As we get better and better
at processing chickens, it becomes more and more apparent that plucking
takes more time than all of the other stages in the butchering process
put together. Last year, Mark built me the very simple, washboard-style
plucker shown here,
and the contraption sped us up so much that I was able to squeeze two
or three more birds into each three hour butchering episode. But
was there an even better (but still low tech and cheap) solution?
While brainstorming with
Mark’s mom over the winter, we came up with the idea of repurposing a
cat grooming glove to expedite plucking even more. The
washboard-style plucker did an awesome job when the bird came in
contact with the plucker, but birds have all kinds of nooks and
crannies that the plucking fingers seldom reached. Could human
fingers, aided by a bit of technology, do it better?
The first couple of grooming
gloves we tried weren’t very helpful, but the one shown here did indeed
speed matters up. By the end of the experimental butchering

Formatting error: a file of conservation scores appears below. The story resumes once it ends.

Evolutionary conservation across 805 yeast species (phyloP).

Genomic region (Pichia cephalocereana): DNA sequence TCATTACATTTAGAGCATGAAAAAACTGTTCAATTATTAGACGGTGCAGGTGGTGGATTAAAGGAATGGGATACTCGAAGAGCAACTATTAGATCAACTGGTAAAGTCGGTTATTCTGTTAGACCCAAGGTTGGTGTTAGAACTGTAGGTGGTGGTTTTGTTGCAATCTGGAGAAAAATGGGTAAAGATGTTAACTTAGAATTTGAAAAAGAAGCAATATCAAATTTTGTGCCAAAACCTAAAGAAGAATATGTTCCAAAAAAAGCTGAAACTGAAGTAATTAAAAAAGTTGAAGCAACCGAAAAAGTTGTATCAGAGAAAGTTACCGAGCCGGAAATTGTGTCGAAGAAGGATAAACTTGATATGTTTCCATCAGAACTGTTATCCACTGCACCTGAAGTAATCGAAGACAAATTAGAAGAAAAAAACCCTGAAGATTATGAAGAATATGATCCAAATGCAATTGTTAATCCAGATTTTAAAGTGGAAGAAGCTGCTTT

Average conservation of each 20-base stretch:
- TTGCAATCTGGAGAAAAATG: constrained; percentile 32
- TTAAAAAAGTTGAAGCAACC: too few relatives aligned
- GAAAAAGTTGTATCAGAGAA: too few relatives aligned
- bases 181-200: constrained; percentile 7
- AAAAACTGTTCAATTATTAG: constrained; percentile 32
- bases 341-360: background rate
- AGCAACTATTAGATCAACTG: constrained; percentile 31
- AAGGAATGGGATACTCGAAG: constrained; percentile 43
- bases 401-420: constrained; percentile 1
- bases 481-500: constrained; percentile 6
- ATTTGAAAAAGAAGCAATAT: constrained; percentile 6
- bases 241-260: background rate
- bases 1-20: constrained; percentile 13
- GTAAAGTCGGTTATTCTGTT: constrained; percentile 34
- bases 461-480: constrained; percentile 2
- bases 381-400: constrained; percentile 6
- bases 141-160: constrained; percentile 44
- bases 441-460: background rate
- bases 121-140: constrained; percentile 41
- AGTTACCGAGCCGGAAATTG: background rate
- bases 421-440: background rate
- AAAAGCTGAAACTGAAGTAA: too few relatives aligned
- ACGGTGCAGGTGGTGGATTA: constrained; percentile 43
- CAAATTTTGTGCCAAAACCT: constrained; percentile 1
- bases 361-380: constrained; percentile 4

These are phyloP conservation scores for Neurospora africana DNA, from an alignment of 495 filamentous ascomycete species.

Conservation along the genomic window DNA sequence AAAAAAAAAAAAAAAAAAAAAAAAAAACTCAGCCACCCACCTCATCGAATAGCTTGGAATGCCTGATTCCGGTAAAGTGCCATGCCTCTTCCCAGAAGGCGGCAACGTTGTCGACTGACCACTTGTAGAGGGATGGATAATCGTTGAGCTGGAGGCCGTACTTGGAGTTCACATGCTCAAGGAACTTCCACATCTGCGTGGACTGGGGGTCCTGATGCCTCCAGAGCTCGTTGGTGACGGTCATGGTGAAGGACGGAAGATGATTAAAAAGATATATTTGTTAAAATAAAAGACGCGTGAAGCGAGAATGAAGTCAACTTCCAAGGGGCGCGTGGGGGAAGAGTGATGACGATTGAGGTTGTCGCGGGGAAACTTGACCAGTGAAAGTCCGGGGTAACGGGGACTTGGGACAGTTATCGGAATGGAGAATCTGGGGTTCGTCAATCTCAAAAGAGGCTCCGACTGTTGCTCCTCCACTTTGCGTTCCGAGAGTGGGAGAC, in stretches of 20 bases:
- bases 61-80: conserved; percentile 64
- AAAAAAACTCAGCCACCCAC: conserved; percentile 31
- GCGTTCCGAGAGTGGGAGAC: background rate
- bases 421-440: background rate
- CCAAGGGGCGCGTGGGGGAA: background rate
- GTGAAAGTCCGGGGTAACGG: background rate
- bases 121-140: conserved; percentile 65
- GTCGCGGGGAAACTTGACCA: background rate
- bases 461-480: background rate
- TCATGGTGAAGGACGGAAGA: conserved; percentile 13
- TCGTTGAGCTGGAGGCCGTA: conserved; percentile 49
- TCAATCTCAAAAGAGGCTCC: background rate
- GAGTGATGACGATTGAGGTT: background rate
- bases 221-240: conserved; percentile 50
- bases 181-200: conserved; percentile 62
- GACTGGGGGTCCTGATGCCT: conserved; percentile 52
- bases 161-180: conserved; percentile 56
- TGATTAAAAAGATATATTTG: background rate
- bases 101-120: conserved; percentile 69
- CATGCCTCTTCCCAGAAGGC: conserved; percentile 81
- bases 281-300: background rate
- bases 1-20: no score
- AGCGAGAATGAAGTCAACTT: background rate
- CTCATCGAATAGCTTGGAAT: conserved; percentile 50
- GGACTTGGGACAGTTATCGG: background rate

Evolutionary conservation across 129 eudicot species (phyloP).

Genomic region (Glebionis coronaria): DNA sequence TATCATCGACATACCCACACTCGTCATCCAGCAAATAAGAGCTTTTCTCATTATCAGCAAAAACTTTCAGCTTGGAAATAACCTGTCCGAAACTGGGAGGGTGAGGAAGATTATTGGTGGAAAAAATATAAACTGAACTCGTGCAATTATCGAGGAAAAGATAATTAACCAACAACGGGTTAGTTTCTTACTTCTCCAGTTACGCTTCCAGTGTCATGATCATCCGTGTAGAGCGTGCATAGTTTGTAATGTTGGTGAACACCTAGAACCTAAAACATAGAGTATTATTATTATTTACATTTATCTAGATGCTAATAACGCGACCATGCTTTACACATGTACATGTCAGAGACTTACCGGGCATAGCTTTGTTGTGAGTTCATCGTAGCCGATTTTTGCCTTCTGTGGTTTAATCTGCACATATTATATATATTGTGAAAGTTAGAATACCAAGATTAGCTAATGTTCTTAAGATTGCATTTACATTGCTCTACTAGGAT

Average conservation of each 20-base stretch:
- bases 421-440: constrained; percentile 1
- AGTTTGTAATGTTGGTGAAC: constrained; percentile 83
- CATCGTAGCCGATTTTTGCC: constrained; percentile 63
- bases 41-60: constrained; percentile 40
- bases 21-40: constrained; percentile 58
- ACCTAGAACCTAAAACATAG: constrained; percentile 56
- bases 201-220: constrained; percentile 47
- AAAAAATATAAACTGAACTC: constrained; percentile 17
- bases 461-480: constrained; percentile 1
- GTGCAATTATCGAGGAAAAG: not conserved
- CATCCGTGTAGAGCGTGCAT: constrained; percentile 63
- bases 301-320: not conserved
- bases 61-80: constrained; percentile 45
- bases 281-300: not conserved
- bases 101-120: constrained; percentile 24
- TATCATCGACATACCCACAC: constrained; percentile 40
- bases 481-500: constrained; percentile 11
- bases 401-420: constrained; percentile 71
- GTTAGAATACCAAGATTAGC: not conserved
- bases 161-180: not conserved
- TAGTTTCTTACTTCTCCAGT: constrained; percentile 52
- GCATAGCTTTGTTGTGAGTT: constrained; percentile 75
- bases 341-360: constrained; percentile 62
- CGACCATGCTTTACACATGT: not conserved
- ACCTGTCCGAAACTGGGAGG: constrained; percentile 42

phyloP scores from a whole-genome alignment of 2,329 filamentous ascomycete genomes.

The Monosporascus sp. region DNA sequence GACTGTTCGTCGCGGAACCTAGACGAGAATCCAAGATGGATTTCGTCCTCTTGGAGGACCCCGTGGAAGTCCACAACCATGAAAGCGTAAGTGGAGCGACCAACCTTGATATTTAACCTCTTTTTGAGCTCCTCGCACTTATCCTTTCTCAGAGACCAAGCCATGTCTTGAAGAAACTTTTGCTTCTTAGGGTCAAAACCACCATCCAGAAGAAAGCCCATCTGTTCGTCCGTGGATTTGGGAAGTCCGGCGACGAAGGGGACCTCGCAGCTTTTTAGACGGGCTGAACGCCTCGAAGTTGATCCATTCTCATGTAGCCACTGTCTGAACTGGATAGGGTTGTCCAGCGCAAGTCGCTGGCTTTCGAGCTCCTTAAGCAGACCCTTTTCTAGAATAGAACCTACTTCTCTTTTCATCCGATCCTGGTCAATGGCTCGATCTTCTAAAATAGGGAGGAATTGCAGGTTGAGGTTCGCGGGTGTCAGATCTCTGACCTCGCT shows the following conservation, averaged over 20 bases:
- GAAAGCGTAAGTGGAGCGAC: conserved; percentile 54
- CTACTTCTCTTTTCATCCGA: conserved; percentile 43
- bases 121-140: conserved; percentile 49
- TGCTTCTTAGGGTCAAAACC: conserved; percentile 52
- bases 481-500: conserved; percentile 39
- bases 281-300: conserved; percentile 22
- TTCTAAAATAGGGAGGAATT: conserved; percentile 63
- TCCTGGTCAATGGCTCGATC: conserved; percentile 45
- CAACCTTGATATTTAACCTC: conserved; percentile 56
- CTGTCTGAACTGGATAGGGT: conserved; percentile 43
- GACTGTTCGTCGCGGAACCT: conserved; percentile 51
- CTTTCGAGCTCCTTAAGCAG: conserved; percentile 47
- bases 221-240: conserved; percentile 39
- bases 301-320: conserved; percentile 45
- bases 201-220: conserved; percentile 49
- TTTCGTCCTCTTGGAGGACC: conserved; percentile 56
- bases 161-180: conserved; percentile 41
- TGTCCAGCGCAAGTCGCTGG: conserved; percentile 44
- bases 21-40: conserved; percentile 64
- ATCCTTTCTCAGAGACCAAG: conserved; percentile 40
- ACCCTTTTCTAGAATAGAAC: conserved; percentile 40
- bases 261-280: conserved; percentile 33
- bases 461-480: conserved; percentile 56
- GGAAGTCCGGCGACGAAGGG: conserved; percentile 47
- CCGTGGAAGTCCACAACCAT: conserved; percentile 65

session, Mark and I had settled on pulling out the big wing and tail
feathers by hand (they’re easy and fast, and our technological plucking
assistants couldn’t get them), running the chicken through the
washboard (since the device is fastest at removing feathers), then
going back over the bird with the plucking glove, before finally
pulling out the last few ornery feathers by hand.
The plucking glove
worked much better when we turned the hose on the bird to wash away
loosened feathers. I also quickly learned to run my hand over the
feathers in the reverse direction (roughing them up rather than laying
them flat), and to pull wings and legs this way and that to reach into
We still have seven more
broilers to process in this round, so we’ll use those birds to figure
out how long it takes me to pluck a bird by hand vs. with our two
contraptions. Stay tuned for more details.
for keeping healthy chickens of all ages.